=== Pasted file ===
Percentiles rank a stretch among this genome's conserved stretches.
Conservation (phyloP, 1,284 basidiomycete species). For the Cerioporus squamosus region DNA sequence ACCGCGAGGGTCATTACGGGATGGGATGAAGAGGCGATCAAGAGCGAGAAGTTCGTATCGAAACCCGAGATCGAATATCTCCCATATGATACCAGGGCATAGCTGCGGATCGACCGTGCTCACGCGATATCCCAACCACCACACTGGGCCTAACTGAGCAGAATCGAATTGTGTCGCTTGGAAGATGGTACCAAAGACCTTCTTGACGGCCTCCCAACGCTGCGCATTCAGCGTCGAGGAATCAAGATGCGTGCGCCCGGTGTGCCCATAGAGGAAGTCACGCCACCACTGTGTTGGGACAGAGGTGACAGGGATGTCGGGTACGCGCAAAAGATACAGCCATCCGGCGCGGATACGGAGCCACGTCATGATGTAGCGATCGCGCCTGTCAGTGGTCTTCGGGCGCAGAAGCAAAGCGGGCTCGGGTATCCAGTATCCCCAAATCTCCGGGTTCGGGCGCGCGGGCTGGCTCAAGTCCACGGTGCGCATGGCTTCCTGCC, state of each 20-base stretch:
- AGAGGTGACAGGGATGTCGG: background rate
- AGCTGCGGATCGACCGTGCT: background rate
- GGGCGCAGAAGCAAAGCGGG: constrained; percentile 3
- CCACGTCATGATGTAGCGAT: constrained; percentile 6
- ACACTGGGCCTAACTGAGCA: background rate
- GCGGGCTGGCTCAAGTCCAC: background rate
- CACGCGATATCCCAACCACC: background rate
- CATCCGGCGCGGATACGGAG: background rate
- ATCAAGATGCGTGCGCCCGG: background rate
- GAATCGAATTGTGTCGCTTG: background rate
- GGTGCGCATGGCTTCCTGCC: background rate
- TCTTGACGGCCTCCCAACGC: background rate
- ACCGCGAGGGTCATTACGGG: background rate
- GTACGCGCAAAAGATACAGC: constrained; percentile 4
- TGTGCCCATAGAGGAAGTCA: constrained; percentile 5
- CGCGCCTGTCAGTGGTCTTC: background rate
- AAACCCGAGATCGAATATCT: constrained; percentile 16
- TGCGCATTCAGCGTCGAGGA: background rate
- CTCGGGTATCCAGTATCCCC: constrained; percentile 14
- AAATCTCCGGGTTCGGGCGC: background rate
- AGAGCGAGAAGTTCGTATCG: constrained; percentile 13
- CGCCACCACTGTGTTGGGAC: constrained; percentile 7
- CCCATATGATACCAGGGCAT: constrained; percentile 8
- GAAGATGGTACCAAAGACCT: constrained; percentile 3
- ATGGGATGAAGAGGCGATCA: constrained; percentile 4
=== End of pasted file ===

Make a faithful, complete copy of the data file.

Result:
Percentiles rank a stretch among this genome's conserved stretches.
Conservation (phyloP, 1,284 basidiomycete species). For the Cerioporus squamosus region DNA sequence ACCGCGAGGGTCATTACGGGATGGGATGAAGAGGCGATCAAGAGCGAGAAGTTCGTATCGAAACCCGAGATCGAATATCTCCCATATGATACCAGGGCATAGCTGCGGATCGACCGTGCTCACGCGATATCCCAACCACCACACTGGGCCTAACTGAGCAGAATCGAATTGTGTCGCTTGGAAGATGGTACCAAAGACCTTCTTGACGGCCTCCCAACGCTGCGCATTCAGCGTCGAGGAATCAAGATGCGTGCGCCCGGTGTGCCCATAGAGGAAGTCACGCCACCACTGTGTTGGGACAGAGGTGACAGGGATGTCGGGTACGCGCAAAAGATACAGCCATCCGGCGCGGATACGGAGCCACGTCATGATGTAGCGATCGCGCCTGTCAGTGGTCTTCGGGCGCAGAAGCAAAGCGGGCTCGGGTATCCAGTATCCCCAAATCTCCGGGTTCGGGCGCGCGGGCTGGCTCAAGTCCACGGTGCGCATGGCTTCCTGCC, state of each 20-base stretch:
- AGAGGTGACAGGGATGTCGG: background rate
- AGCTGCGGATCGACCGTGCT: background rate
- GGGCGCAGAAGCAAAGCGGG: constrained; percentile 3
- CCACGTCATGATGTAGCGAT: constrained; percentile 6
- ACACTGGGCCTAACTGAGCA: background rate
- GCGGGCTGGCTCAAGTCCAC: background rate
- CACGCGATATCCCAACCACC: background rate
- CATCCGGCGCGGATACGGAG: background rate
- ATCAAGATGCGTGCGCCCGG: background rate
- GAATCGAATTGTGTCGCTTG: background rate
- GGTGCGCATGGCTTCCTGCC: background rate
- TCTTGACGGCCTCCCAACGC: background rate
- ACCGCGAGGGTCATTACGGG: background rate
- GTACGCGCAAAAGATACAGC: constrained; percentile 4
- TGTGCCCATAGAGGAAGTCA: constrained; percentile 5
- CGCGCCTGTCAGTGGTCTTC: background rate
- AAACCCGAGATCGAATATCT: constrained; percentile 16
- TGCGCATTCAGCGTCGAGGA: background rate
- CTCGGGTATCCAGTATCCCC: constrained; percentile 14
- AAATCTCCGGGTTCGGGCGC: background rate
- AGAGCGAGAAGTTCGTATCG: constrained; percentile 13
- CGCCACCACTGTGTTGGGAC: constrained; percentile 7
- CCCATATGATACCAGGGCAT: constrained; percentile 8
- GAAGATGGTACCAAAGACCT: constrained; percentile 3
- ATGGGATGAAGAGGCGATCA: constrained; percentile 4